Progressive Regression

I think I might have finally broken through the horrific block I’ve had with Book 3 of the series! Unfortunately, my breakthrough comes at the cost of one of my favorite scenes.

Oh, well. Kill your darlings and all that.

After much consideration, I realized that, while the amount of time passing from Escape the Light to Book 3 was good, the situation I was trying to force on my characters wasn’t. Why were they doing this so far after the end of ETL? Why did they wait? Why why why? Since I couldn’t answer the “whys,” I culled most of the scene and started over. The new starting point is at the same place in the timeline, but the characters are in a different situation that better fits their personalities.

So I’m making forward progress, but I had to backtrack to do it.

Of course, now I have to weave in the parts of the original scene that are still viable with the new scenes. That’s its own special kind of hellish headache. Like, these paragraphs here need to gtfo, but these can stay because they set the scene/move the story forward/etc. But they have to fit with the previous new scenes, so I have to work from A to B while incorporating the older stuff that I’m keeping. Ugh.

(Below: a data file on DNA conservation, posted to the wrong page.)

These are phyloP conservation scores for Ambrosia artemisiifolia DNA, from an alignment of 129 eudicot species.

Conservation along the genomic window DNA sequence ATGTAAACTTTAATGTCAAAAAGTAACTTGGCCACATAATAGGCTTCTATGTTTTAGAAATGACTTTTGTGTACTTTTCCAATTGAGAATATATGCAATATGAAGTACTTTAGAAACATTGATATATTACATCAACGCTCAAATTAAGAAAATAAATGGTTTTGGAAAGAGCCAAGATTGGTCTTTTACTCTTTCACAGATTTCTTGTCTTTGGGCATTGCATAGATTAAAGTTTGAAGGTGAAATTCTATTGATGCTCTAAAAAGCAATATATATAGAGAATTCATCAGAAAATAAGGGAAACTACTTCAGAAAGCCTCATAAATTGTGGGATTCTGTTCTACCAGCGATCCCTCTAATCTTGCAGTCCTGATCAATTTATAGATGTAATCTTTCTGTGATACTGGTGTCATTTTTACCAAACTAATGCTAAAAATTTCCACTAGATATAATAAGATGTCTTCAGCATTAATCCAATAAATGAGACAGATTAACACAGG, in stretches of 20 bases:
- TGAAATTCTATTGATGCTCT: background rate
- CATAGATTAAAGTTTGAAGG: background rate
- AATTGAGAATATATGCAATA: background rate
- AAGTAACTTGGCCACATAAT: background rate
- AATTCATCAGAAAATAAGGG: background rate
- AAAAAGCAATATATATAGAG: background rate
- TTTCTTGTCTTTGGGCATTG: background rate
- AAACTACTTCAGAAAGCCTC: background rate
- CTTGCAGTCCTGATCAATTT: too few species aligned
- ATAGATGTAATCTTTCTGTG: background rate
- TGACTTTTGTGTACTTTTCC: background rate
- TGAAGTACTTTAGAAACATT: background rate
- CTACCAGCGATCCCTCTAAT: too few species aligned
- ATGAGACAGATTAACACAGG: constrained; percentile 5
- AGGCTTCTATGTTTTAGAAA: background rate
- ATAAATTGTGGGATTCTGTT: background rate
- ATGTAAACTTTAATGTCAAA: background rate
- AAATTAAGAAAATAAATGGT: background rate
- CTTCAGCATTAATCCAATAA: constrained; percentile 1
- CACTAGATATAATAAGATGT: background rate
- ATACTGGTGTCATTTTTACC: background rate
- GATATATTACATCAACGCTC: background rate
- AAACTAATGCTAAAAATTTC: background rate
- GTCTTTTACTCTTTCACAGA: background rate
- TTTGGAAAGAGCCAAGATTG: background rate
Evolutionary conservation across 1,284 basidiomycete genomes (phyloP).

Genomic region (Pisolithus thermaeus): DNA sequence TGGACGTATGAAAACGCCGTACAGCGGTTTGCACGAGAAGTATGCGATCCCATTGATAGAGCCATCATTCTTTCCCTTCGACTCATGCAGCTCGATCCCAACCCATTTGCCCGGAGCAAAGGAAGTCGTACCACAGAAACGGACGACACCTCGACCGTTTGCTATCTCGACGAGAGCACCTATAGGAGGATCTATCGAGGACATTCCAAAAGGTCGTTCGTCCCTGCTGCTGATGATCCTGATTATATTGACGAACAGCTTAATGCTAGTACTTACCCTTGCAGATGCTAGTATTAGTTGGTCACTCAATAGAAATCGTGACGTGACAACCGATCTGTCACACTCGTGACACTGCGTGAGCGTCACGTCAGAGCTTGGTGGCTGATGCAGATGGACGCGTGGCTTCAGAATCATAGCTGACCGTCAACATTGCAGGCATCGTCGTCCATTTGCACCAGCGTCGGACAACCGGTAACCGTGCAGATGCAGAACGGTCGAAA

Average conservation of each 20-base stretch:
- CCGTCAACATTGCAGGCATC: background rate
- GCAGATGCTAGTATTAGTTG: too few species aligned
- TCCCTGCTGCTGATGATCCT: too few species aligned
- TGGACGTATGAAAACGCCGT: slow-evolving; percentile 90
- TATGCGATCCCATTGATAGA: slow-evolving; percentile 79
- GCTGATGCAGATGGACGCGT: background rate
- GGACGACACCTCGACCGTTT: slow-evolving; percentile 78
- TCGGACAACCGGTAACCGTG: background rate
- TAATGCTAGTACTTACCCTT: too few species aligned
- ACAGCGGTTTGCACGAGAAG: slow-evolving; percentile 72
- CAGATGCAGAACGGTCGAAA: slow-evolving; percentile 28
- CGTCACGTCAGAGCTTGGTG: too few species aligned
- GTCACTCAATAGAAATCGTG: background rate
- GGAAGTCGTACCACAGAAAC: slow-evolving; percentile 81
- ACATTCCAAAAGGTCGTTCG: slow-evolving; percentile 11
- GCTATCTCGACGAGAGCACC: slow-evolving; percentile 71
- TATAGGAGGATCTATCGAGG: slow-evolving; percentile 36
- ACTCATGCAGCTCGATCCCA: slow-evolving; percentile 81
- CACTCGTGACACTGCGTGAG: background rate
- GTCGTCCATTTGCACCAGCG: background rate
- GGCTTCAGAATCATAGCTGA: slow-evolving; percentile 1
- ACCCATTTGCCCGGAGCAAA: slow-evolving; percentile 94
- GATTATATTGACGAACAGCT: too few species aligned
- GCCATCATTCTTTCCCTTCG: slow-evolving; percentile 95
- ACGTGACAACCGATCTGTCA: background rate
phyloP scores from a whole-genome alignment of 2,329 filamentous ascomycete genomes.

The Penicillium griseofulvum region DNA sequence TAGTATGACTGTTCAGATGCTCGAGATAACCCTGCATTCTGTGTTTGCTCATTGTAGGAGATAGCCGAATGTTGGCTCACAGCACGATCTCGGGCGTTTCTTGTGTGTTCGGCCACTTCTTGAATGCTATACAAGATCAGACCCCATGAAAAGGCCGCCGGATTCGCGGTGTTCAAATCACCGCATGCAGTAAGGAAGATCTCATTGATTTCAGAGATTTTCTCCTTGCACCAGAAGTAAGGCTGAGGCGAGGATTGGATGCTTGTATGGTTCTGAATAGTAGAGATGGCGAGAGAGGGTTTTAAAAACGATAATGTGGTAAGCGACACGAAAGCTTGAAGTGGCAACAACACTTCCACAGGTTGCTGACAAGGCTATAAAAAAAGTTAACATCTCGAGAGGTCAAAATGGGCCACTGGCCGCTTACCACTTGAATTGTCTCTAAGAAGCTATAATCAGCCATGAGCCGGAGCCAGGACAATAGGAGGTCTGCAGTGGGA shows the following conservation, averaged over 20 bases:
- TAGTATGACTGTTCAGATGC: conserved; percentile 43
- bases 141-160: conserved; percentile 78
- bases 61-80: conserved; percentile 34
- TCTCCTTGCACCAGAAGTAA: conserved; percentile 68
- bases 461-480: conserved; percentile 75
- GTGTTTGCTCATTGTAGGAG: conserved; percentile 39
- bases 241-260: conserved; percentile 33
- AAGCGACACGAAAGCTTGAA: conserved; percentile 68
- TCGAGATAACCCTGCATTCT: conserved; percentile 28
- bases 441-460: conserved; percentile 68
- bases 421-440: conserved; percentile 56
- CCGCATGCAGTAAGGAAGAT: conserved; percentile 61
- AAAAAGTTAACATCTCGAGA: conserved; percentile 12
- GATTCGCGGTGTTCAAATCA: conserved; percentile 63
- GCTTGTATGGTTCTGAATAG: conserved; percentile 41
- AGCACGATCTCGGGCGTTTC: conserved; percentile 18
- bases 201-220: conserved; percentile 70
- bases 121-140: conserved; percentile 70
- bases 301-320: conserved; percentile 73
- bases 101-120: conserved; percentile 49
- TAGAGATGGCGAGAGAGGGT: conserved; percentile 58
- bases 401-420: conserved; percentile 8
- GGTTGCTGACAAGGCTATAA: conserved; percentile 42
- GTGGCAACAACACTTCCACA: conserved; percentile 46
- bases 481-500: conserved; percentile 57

I’m glad to be drilling my way past the block I had, but I still need to keep up my momentum on the embroidery. My deadline is fast approaching, and my fingers aren’t quite so fast moving. I should have loads of time today to work on it, but that doesn’t mean I’ll be as far along as I’d like. As soon as I’m able to turn some lights on and get sewing, Book 3 will be back on the back burner until I get my commission load straightened out.

It’s a bit of a bummer that I won’t have Book 3’s draft done by the end of the year like I’d hoped. I didn’t want to take so long for each book to finish, but I guess since ETL is slugging through the publication process it’s not as huge of an issue. My publisher is growing in leaps and bounds as far as their project list goes, but they’re still a very small staff working with a very large caseload. I have to be patient.

Sometimes I hate being patient.